I'm no longer a performer, so I'm not into playing tons of scale and arpeggio exercises, (although I've done a lifetime of that!).  I love songs, so that's what I play mostly.  I can't play everyday, but I try to make the time that I can get really count.  That's the key, as you said, "focused practice" or "focused playing."  I find that working through my "Ted book" of his arrangements challenges me quite a bit.
Just my 2 cents.


Posts: 16
Reply with quote  #3 
In my lessons I tell my students there are 4 ways you can play the guitar.

1) Performance in front of a live audience
2) Rehearsal
3) Recreational playing
4) Practicing


Let me briefly explain each...

1) Performance in front of a live audience
This is when you are playing a song, start to finish, at your "best".  It might be for pay in front of a crowd, it might be as part of a live combo or orchestra for some event (not always for pay, as we musicians know, ha...), or it might just be you want to show off around the campfire, but you intend to play at least one song, start-to-finish...  Intro, verse/chorus/improvised solos, then an outro.  When you play this way you come warmed up to play, you play the best you can play, you are performing with your instrument.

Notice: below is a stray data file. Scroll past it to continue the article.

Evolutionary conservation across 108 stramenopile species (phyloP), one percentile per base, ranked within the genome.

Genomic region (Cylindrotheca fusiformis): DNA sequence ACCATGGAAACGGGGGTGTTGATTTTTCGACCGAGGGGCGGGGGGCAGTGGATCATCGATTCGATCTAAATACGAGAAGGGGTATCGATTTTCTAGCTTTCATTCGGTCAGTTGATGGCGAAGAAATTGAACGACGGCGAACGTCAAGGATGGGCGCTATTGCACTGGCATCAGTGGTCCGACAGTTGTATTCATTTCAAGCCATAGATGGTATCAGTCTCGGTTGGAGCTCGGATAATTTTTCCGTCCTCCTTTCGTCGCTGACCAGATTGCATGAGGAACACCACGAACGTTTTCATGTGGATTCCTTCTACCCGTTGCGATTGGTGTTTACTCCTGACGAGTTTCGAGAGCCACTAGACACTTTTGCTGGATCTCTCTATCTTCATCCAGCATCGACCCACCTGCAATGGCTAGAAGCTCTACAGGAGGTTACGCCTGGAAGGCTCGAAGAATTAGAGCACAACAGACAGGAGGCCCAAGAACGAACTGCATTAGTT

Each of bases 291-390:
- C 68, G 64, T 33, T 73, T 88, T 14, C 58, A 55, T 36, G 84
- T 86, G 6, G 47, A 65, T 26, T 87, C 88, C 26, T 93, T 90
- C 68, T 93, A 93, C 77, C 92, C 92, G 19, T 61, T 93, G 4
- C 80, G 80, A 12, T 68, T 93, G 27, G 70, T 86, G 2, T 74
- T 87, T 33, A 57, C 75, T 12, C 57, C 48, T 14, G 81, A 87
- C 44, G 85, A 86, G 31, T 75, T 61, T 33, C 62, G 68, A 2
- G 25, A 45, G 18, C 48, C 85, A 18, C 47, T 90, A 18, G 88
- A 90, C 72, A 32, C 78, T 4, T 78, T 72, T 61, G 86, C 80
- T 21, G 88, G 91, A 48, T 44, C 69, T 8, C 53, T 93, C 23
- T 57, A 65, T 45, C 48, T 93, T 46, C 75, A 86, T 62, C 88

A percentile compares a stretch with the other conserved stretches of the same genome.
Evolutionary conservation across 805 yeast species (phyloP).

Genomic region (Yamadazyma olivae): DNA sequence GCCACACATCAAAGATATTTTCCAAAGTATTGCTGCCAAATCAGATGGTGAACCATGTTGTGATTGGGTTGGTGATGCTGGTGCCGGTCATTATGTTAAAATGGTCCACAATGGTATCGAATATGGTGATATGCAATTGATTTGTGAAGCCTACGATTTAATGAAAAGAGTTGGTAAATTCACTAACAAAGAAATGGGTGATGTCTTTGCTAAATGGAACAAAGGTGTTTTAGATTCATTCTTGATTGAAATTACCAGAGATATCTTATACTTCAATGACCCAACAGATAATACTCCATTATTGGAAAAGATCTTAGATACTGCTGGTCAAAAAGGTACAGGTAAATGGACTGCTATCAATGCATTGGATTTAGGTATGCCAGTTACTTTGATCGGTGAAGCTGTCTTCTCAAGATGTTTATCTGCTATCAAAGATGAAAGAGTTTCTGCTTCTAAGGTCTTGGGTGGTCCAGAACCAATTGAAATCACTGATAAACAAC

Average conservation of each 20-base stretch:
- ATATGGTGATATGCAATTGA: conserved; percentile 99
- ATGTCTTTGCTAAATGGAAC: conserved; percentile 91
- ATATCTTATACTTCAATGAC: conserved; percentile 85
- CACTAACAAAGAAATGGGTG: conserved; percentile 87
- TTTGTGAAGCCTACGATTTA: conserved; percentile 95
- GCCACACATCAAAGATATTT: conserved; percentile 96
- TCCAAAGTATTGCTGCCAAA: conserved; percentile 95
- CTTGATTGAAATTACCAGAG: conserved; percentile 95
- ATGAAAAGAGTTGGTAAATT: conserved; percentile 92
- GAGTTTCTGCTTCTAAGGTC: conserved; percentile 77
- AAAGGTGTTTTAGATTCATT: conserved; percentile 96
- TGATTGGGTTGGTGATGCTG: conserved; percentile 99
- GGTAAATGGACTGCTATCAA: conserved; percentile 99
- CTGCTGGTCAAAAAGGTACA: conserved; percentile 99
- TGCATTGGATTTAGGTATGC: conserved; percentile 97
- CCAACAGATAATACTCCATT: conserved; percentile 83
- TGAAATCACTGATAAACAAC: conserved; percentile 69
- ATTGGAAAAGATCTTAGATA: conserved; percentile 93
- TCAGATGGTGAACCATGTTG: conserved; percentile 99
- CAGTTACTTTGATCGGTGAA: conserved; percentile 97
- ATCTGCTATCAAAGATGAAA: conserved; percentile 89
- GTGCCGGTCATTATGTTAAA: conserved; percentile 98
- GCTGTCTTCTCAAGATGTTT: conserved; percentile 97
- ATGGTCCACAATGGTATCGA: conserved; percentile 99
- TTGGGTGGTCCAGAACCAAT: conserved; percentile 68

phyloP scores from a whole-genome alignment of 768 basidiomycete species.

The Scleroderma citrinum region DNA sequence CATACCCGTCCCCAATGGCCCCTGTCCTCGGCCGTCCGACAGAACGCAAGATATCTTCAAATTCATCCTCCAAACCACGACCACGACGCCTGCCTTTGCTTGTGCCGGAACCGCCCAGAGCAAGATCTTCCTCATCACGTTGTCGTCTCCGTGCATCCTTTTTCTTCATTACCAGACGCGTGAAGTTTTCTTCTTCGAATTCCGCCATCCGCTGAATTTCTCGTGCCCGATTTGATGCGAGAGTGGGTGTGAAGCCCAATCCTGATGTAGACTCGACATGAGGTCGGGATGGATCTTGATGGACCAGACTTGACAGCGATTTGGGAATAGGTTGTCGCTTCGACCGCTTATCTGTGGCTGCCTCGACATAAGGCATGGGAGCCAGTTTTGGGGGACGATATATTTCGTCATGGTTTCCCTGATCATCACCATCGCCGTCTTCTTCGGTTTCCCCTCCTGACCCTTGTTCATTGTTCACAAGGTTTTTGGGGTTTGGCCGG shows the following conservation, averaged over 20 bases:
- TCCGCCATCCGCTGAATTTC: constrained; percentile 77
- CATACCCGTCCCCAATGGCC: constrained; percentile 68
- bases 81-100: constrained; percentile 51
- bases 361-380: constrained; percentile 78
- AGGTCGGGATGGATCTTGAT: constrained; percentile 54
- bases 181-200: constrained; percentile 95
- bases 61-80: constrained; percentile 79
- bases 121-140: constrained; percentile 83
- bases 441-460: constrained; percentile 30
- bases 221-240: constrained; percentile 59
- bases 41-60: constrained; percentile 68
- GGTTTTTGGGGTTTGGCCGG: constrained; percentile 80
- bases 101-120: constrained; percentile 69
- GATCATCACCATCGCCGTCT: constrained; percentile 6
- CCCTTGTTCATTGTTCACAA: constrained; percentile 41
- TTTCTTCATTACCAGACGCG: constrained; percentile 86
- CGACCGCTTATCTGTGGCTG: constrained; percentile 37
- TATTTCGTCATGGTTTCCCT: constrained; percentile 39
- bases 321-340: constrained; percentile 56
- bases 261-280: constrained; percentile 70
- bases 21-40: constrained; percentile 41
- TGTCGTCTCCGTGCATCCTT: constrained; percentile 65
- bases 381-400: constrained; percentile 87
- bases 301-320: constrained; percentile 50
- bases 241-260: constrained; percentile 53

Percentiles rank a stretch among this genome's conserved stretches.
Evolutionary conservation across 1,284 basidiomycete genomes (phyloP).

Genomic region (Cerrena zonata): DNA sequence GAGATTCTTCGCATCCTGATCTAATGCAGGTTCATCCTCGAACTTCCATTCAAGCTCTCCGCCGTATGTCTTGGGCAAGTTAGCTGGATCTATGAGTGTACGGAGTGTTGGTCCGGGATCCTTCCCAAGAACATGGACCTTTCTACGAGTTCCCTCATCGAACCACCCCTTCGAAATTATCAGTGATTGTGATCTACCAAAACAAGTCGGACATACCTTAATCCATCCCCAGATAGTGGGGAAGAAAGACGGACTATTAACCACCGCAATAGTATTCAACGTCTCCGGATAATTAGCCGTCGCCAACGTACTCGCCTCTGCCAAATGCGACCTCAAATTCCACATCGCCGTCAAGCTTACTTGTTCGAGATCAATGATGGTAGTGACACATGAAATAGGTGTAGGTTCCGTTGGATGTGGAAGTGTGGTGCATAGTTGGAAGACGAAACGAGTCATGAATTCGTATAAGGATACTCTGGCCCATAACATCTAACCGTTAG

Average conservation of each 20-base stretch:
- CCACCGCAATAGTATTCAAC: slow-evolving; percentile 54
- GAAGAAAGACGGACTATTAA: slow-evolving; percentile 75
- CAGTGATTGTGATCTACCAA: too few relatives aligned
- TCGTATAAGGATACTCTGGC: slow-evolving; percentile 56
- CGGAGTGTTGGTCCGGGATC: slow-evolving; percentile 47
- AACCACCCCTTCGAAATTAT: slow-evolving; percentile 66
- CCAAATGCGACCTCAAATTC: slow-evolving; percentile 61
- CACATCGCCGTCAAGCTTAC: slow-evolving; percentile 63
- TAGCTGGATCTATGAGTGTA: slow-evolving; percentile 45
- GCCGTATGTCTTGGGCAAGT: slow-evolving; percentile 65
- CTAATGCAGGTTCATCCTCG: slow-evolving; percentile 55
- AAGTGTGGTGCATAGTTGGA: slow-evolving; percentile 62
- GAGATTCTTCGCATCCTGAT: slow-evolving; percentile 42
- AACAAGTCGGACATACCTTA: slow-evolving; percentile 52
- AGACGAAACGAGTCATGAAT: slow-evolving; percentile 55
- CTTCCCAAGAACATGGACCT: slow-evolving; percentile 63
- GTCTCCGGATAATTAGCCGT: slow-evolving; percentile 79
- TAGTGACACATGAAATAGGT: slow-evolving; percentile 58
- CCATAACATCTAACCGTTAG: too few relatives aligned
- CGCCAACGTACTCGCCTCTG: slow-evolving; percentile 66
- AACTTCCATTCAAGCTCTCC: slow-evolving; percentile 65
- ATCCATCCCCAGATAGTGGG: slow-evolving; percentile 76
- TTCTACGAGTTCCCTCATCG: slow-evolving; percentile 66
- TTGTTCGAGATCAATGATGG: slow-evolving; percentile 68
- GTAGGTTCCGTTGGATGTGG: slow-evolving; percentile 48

2) Rehearsal
When you know there is a performance coming up, or if you simply want to challenge yourself at home, you play a song start-to-finish as best you can.  You don't stop if you make a mistake, this is a "pretend performance."  During your rehearsal time you are taking something you already know how to do, and polishing it up from the beginning of the song to the end of the song.  Generally you do not have an audience.  However, you are attempting to play a complete song, or perhaps one specific section of a song over and over again until it is polished.  "Rehearsing" and "Practicing" are not the same thing.  I'll get to my definition of practicing in a moment.

3) Recreational playing